The data produced by a data model are idealised, using a formula.  The data from an experiment may well be different, so do not produce neat graphs.  This is because of uncertainty in the experimental process.

 

More advanced software is used by physicists for more complex data-modelling.  Very sophisticated programs using complex equations and mathematical techniques can be used to model the behaviour of complex systems like multiple black holes.  Engineers use data modelling in the design of new aeroplanes.  They can test the model to destruction, without putting a pilot and others at risk.

 

 

Internet

That you are reading these notes is because you are using the internet.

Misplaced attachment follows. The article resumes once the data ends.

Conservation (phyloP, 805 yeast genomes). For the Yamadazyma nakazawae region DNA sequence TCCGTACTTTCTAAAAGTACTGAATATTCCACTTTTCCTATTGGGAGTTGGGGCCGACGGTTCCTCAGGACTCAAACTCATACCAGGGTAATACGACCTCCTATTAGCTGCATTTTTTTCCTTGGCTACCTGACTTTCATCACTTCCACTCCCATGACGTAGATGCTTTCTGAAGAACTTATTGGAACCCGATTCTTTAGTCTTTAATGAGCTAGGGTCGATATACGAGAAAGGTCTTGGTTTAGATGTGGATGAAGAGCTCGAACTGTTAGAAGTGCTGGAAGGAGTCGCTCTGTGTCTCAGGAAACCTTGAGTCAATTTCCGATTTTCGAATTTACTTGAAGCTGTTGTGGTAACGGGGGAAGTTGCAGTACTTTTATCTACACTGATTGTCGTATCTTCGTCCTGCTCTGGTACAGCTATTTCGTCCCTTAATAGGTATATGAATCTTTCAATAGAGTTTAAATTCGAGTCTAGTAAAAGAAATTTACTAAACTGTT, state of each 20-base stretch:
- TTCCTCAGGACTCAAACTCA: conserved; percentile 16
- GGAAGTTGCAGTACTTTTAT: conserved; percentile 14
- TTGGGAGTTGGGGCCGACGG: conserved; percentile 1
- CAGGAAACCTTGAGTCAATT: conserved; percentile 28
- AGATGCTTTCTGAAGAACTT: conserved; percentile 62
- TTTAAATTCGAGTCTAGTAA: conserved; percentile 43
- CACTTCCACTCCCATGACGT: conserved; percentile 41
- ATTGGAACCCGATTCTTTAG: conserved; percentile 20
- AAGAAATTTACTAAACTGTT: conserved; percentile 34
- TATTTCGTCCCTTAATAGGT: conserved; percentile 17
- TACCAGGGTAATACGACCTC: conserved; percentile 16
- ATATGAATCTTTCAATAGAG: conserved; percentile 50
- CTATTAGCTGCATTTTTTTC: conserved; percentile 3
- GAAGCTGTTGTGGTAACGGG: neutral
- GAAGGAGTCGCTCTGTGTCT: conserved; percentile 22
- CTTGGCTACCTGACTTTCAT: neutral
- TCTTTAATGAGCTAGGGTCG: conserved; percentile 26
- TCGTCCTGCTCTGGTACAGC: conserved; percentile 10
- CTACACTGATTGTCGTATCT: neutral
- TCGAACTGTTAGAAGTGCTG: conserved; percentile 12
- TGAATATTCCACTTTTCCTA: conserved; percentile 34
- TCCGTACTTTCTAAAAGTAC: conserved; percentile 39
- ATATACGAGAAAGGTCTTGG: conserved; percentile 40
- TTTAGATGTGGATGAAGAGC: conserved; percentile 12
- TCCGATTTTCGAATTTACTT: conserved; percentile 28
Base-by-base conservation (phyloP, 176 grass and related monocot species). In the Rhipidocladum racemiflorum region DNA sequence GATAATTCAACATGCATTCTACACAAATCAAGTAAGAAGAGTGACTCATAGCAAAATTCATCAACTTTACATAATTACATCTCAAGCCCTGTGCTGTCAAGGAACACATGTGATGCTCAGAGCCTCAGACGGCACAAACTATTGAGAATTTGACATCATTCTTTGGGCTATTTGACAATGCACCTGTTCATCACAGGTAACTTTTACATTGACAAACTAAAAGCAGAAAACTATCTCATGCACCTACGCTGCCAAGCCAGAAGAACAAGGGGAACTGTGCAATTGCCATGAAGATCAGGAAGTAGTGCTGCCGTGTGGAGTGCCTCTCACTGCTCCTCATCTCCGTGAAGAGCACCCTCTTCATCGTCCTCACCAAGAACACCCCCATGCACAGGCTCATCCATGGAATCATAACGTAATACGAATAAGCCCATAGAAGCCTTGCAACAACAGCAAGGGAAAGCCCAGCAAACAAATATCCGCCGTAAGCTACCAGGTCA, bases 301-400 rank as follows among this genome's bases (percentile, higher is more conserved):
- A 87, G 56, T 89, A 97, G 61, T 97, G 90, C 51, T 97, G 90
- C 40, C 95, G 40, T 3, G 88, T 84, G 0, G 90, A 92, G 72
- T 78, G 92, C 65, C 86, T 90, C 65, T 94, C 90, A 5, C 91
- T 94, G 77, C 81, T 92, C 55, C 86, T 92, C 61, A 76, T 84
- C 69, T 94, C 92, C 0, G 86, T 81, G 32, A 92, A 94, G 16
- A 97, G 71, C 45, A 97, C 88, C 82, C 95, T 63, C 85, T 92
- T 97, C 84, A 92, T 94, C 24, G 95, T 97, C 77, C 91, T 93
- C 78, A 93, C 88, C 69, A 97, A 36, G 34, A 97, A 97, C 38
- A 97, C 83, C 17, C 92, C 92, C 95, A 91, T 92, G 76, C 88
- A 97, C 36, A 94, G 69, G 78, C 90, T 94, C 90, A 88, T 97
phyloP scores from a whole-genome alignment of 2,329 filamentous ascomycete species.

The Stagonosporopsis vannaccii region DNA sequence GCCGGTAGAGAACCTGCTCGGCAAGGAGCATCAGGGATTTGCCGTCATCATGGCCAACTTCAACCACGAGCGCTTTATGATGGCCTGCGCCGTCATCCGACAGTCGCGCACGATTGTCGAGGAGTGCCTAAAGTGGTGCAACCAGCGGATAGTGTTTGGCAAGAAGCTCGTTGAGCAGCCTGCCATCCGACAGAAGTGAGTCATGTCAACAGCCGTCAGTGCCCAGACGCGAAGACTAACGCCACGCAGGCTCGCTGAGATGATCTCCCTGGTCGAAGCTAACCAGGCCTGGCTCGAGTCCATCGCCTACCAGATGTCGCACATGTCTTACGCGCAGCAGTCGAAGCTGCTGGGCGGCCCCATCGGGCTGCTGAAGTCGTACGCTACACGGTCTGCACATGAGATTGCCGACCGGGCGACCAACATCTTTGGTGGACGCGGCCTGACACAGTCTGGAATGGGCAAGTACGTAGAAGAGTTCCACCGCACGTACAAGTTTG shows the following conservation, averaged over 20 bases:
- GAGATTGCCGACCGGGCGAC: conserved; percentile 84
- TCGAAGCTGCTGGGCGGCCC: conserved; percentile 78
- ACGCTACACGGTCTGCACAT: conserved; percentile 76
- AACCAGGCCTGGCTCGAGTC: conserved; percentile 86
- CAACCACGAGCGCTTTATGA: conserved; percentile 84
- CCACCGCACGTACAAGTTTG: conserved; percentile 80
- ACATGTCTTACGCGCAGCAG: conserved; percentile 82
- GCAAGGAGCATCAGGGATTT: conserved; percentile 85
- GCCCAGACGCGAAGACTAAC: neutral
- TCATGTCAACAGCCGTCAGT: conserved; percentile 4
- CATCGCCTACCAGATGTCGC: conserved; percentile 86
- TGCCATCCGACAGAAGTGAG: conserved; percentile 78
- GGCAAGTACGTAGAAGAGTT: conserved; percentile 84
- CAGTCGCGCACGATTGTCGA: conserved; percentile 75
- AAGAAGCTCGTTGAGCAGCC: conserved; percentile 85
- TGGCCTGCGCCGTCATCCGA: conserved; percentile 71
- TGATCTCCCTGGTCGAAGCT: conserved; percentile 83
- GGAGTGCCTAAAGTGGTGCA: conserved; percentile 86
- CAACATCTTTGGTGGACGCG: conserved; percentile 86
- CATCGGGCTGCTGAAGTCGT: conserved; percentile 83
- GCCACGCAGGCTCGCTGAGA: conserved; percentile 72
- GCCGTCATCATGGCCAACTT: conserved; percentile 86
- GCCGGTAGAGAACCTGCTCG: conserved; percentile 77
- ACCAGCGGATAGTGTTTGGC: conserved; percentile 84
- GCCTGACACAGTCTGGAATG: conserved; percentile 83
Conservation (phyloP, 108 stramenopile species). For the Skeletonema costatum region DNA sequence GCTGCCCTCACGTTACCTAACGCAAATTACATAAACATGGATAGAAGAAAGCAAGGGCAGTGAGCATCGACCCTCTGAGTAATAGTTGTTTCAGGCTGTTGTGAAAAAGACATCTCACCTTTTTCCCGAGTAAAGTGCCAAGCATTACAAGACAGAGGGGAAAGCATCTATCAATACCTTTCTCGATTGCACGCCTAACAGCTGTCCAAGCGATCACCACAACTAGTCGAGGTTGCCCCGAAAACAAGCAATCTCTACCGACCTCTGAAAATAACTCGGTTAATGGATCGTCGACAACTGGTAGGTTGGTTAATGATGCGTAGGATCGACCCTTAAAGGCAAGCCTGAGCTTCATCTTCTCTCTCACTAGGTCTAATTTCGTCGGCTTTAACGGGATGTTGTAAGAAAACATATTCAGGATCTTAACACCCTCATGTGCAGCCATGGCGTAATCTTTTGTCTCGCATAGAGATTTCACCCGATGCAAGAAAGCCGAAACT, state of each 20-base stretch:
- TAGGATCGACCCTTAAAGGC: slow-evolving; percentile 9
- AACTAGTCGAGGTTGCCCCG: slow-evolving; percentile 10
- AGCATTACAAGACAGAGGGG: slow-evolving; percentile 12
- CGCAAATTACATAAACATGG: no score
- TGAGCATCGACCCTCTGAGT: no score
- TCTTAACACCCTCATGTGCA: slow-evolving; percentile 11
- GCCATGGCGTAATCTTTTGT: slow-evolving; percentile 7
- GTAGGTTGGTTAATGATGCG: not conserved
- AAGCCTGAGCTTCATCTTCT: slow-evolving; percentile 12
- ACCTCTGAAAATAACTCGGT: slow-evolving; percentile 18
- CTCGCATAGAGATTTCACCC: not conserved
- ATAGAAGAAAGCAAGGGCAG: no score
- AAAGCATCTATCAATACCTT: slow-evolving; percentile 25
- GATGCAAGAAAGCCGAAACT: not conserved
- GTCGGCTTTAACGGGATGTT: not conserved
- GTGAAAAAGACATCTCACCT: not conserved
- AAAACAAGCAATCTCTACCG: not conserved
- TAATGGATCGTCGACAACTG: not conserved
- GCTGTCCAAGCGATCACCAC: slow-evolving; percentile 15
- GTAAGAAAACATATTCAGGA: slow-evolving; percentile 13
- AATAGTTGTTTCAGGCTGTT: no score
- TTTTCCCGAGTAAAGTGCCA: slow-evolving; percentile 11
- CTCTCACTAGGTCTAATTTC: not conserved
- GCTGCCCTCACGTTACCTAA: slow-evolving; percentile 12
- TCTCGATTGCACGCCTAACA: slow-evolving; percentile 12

The internet contains a whole library of useful information that you can use help you with your studies.  There is also a lot of absolute drivel.  Your tutor may recommend sites for you to visit, and there are links at the top of the page, if you are not viewing this page in whole page format.

 

If you are using the internet to do a project, you must give the URL for where you find material. If you are quoting, it must be obvious that you are, for example the material is in a different font, or in quotation marks.  You must reference the extract as instructed by your tutor (I usually insisted on a number in the text, and the link at the end under References).